Alternatives

Check for ABI Compatibility in the Package Resolver

An alternative design could acknowledge that the ABI revision is defined at the package level and the first point of discovery of the ABI revision file in the component resolution process is at package resolution. An adjacent argument is to defer introducing component-level target ABI revisions until the ABIs are defined in component metadata.

Pros:

  • Addresses the immediate world of how ABI revisions are defined.

Cons:

  • Not a solution for packageless components.
  • Affects future work plans using component target ABI revisions in Component Manager, such as regulating capability routes according to ABI revision.
  • Moves ABI control to an external component outside of Component Manager.
  • Adding a user controllable way to disable ABI enforcement for debugging or testing purposes is not as easy as adding a config flag to Component Manager.
  • May be overly restrictive, or otherwise special handling is needed, for packages with incompatible ABI revisions that are resolved and downloaded, but not used. For example, resolving and fetching updated packages that contain an ABI revision not yet supported by the current running platform should still succeed.

Check for ABI Compatibility in the Component Resolver

It is also possible for the component resolver to check for ABI compatibility with the system in addition to opening and parsing the ABI revision file.

Pros:

  • Prevents returning a component to Component Manager if the component's target ABI is not supported.

Cons:

  • Moves ABI control to an external component outside of Component Manager.
  • Affects future work plans using ABI revisions in Component Manager, such as introducing capability routes according to ABI revision.
  • Adding a user controllable way to disable ABI enforcement for debugging or testing purposes is not as easy as adding a config flag to Component Manager.

Component Manager Checks Target ABI Compatibility Before Specific Component Interactions

Component Manager can check whether a (resolved) component's target ABI revision is supported before performing specific actions on the component, such as starting it or accessing one of its capabilities.

Pros:

  • More specific about when ABI revisions should be checked.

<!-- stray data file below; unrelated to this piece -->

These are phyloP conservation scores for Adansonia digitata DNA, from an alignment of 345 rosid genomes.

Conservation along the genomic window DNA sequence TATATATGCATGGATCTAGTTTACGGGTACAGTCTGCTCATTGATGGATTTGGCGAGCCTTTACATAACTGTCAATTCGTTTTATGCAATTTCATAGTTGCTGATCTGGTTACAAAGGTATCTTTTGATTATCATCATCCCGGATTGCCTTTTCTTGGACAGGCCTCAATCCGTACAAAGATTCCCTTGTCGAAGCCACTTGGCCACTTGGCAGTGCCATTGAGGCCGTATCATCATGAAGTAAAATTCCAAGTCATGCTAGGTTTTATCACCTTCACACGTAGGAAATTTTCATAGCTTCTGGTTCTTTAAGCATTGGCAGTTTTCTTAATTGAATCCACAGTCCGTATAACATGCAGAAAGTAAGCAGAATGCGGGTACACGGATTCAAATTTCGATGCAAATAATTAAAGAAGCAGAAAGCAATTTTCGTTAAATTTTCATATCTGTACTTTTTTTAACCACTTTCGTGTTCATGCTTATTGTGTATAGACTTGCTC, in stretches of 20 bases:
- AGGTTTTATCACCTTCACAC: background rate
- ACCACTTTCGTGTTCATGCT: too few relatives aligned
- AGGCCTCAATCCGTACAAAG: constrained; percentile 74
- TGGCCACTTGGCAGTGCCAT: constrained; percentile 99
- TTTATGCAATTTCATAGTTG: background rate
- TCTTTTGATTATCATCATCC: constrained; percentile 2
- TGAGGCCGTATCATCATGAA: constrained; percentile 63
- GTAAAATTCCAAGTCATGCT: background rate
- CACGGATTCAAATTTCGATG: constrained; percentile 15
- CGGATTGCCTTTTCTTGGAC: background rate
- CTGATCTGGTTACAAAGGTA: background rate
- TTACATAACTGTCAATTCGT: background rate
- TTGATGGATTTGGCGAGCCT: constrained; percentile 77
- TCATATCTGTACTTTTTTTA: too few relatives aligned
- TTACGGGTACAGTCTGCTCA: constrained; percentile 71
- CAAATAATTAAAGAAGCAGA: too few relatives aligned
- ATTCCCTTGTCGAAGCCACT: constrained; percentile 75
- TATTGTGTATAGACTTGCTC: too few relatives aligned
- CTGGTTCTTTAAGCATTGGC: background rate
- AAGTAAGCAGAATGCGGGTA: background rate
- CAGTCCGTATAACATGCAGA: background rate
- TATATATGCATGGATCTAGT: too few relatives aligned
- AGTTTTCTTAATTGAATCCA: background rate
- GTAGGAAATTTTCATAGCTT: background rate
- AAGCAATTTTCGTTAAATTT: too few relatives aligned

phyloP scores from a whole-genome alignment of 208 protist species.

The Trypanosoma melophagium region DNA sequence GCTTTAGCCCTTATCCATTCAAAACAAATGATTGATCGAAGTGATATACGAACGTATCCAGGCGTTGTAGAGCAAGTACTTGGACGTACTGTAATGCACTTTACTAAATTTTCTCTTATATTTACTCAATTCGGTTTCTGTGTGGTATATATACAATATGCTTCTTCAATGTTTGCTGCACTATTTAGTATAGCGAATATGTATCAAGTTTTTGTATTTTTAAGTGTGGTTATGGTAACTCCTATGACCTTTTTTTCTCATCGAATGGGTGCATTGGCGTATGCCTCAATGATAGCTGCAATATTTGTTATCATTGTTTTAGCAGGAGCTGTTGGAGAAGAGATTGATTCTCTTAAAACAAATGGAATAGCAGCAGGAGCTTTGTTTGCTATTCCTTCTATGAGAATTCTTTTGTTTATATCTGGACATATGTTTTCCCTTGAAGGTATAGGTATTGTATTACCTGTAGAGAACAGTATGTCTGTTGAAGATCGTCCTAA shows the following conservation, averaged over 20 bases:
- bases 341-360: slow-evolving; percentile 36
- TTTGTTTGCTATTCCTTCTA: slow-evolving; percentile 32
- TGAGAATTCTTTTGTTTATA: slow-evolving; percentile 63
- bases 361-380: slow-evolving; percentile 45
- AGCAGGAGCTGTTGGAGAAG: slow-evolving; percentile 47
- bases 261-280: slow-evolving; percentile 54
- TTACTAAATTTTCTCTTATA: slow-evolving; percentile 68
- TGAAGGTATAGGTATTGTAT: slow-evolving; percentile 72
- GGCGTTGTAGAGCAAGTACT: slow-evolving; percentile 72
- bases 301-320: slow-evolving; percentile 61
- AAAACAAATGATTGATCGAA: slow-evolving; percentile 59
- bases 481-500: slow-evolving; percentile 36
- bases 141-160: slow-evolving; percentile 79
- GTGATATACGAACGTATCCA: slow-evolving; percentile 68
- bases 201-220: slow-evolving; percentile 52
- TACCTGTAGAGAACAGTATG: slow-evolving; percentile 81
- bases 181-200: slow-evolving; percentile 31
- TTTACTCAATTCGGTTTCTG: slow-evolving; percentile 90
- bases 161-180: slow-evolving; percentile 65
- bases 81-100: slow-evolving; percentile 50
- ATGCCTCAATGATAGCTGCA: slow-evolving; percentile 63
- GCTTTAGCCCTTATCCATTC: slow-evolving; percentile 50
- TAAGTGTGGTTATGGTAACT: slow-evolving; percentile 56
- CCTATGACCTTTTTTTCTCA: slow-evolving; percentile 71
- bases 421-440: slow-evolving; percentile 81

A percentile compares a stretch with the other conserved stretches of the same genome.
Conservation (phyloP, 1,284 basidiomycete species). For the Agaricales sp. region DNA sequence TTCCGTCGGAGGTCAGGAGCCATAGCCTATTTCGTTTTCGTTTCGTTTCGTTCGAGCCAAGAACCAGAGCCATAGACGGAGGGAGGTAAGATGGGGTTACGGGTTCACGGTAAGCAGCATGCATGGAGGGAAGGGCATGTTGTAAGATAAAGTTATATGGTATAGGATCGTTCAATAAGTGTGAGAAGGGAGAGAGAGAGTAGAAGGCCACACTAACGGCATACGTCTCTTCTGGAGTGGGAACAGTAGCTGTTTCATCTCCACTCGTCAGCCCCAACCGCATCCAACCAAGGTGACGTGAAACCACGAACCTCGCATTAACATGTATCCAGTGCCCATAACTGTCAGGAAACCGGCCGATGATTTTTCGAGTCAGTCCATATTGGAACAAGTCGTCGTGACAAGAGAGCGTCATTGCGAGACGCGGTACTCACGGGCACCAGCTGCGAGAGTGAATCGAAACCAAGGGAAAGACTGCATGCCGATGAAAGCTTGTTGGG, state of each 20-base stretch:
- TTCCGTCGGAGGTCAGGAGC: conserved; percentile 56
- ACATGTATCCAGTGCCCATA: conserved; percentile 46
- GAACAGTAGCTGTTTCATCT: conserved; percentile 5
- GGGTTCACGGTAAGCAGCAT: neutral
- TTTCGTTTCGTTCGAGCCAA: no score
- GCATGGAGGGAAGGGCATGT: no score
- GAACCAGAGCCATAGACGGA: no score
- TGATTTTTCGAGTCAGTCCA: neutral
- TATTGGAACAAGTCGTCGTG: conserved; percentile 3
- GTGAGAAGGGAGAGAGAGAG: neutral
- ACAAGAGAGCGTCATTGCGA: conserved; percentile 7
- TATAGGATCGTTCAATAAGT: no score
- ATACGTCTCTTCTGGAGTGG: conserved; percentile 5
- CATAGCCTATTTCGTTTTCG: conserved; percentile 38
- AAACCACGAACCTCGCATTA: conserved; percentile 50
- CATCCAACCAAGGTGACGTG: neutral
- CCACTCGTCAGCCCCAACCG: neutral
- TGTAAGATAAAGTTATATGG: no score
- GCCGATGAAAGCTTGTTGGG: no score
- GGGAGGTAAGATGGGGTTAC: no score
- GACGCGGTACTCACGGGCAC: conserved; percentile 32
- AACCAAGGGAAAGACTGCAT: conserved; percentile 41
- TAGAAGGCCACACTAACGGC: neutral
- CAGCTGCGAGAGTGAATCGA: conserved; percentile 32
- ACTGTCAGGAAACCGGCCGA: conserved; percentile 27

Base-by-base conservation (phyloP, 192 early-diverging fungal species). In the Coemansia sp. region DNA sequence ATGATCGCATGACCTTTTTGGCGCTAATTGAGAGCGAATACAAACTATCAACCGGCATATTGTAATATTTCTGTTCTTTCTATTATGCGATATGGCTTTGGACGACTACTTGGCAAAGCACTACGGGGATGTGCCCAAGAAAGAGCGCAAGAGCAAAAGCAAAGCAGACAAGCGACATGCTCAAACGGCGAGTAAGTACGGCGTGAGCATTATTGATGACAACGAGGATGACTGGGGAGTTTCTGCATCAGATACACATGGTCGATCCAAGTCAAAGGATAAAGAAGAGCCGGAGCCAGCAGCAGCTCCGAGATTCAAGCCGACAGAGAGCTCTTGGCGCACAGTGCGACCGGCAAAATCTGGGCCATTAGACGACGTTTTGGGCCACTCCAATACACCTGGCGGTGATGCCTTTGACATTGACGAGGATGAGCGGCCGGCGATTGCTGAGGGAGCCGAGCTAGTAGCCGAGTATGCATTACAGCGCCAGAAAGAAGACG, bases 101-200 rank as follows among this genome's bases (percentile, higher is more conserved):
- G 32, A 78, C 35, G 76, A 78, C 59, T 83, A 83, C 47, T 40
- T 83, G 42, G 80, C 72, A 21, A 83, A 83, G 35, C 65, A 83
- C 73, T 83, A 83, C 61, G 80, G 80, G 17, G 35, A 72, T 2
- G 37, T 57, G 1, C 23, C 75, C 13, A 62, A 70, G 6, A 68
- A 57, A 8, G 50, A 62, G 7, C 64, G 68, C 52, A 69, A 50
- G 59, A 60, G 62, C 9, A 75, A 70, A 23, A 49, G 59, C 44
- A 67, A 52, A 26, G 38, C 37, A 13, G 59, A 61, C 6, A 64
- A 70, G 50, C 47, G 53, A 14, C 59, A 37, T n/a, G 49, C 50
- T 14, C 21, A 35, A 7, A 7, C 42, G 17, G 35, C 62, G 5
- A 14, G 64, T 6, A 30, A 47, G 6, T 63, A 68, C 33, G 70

• Potentially better control over error handling.

Cons:

  • Ignores how a component's target ABI is a part of the declaration that forms its interface, which is validated during component resolution.
  • High maintenance cost that requires human knowledge of the contexts in which ABI checks should be performed.
  • Prone to introducing breaking, unexpected, or difficult-to-debug behavior from a component because it was missing an ABI compatibility check.

Open and Read the Package ABI-Revision File from the Resolver-Client

We may want to minimize the impact of this interim design for component target ABIs and implement a solution that is the easiest to undo by refraining from introducing new behavior to component resolvers and FIDL.

Pros:

  • Avoids introducing a new FIDL field to fuchsia.component.resolution.Component, which may become tech debt if component target ABI revisions become included in a data source also represented in FIDL, like the component manifest. The Tech Debt section goes into this scenario in more detail.

Cons:

  • Directly reading a file from the package violates abstraction boundaries for the resolver-client. This must be performed in the resolver-client, and not the resolve action, because the resolve action cannot delineate between packaged and non-packaged components.
  • It's unknown how long this temporary fix will be in place.

Unknowns

If/How/When Component-Specific Target ABI Revisions will be Defined in the Future

The timeline of when ABI revisions will be defined per component, allowing components in the same package to have distinct target ABI revisions, is unknown. There are also no commitments about the data source that will store component target ABI revisions in the future; whether the ABI will be included in the component manifest is an open question.

Tech Debt

This design does not make assumptions of how component target ABI revisions will be defined in the future and risks introducing tech-debt.

If component target ABI revisions become included in a source that also has a FIDL representation, such as the component manifest, then the ABI revision field member of fuchsia.component.resolution.Component will become redundant and should be removed. This tech debt would be limited to the fuchsia.component.resolution.Resolver protocol and the components using it.

Prior art and references

None considered in this design.